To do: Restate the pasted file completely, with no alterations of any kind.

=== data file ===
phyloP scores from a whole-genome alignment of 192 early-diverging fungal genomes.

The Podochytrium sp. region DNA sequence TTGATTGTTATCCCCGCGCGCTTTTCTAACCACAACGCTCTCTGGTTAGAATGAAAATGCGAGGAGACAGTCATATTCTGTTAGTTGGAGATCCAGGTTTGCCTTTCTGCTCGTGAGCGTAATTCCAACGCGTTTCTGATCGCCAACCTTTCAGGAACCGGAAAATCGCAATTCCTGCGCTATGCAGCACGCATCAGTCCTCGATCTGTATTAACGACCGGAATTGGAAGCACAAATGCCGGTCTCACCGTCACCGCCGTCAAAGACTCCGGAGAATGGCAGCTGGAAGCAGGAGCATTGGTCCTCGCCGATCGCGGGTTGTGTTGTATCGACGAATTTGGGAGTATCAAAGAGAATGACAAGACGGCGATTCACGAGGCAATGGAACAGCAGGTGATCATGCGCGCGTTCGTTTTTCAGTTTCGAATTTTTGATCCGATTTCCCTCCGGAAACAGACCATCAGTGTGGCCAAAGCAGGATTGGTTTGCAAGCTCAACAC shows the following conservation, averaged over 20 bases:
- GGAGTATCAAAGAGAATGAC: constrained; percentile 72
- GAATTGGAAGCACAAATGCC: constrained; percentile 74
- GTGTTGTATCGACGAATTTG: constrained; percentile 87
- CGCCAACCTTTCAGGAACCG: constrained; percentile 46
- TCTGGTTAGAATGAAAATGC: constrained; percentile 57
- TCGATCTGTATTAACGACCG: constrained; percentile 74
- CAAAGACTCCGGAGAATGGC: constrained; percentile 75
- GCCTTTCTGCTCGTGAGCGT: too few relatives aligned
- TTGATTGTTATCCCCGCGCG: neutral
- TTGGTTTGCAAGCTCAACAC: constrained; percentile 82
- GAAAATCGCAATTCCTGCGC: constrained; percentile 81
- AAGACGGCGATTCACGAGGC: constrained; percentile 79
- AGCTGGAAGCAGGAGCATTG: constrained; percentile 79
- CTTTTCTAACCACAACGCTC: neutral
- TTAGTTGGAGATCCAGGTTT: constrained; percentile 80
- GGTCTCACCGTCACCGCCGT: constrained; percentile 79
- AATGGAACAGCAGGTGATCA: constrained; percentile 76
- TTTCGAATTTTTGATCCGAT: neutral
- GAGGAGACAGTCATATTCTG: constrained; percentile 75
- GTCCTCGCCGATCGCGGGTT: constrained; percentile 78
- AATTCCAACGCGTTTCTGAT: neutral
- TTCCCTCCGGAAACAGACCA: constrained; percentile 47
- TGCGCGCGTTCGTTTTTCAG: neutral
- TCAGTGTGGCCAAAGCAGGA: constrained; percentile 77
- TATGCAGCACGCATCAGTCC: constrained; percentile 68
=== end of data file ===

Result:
phyloP scores from a whole-genome alignment of 192 early-diverging fungal genomes.

The Podochytrium sp. region DNA sequence TTGATTGTTATCCCCGCGCGCTTTTCTAACCACAACGCTCTCTGGTTAGAATGAAAATGCGAGGAGACAGTCATATTCTGTTAGTTGGAGATCCAGGTTTGCCTTTCTGCTCGTGAGCGTAATTCCAACGCGTTTCTGATCGCCAACCTTTCAGGAACCGGAAAATCGCAATTCCTGCGCTATGCAGCACGCATCAGTCCTCGATCTGTATTAACGACCGGAATTGGAAGCACAAATGCCGGTCTCACCGTCACCGCCGTCAAAGACTCCGGAGAATGGCAGCTGGAAGCAGGAGCATTGGTCCTCGCCGATCGCGGGTTGTGTTGTATCGACGAATTTGGGAGTATCAAAGAGAATGACAAGACGGCGATTCACGAGGCAATGGAACAGCAGGTGATCATGCGCGCGTTCGTTTTTCAGTTTCGAATTTTTGATCCGATTTCCCTCCGGAAACAGACCATCAGTGTGGCCAAAGCAGGATTGGTTTGCAAGCTCAACAC shows the following conservation, averaged over 20 bases:
- GGAGTATCAAAGAGAATGAC: constrained; percentile 72
- GAATTGGAAGCACAAATGCC: constrained; percentile 74
- GTGTTGTATCGACGAATTTG: constrained; percentile 87
- CGCCAACCTTTCAGGAACCG: constrained; percentile 46
- TCTGGTTAGAATGAAAATGC: constrained; percentile 57
- TCGATCTGTATTAACGACCG: constrained; percentile 74
- CAAAGACTCCGGAGAATGGC: constrained; percentile 75
- GCCTTTCTGCTCGTGAGCGT: too few relatives aligned
- TTGATTGTTATCCCCGCGCG: neutral
- TTGGTTTGCAAGCTCAACAC: constrained; percentile 82
- GAAAATCGCAATTCCTGCGC: constrained; percentile 81
- AAGACGGCGATTCACGAGGC: constrained; percentile 79
- AGCTGGAAGCAGGAGCATTG: constrained; percentile 79
- CTTTTCTAACCACAACGCTC: neutral
- TTAGTTGGAGATCCAGGTTT: constrained; percentile 80
- GGTCTCACCGTCACCGCCGT: constrained; percentile 79
- AATGGAACAGCAGGTGATCA: constrained; percentile 76
- TTTCGAATTTTTGATCCGAT: neutral
- GAGGAGACAGTCATATTCTG: constrained; percentile 75
- GTCCTCGCCGATCGCGGGTT: constrained; percentile 78
- AATTCCAACGCGTTTCTGAT: neutral
- TTCCCTCCGGAAACAGACCA: constrained; percentile 47
- TGCGCGCGTTCGTTTTTCAG: neutral
- TCAGTGTGGCCAAAGCAGGA: constrained; percentile 77
- TATGCAGCACGCATCAGTCC: constrained; percentile 68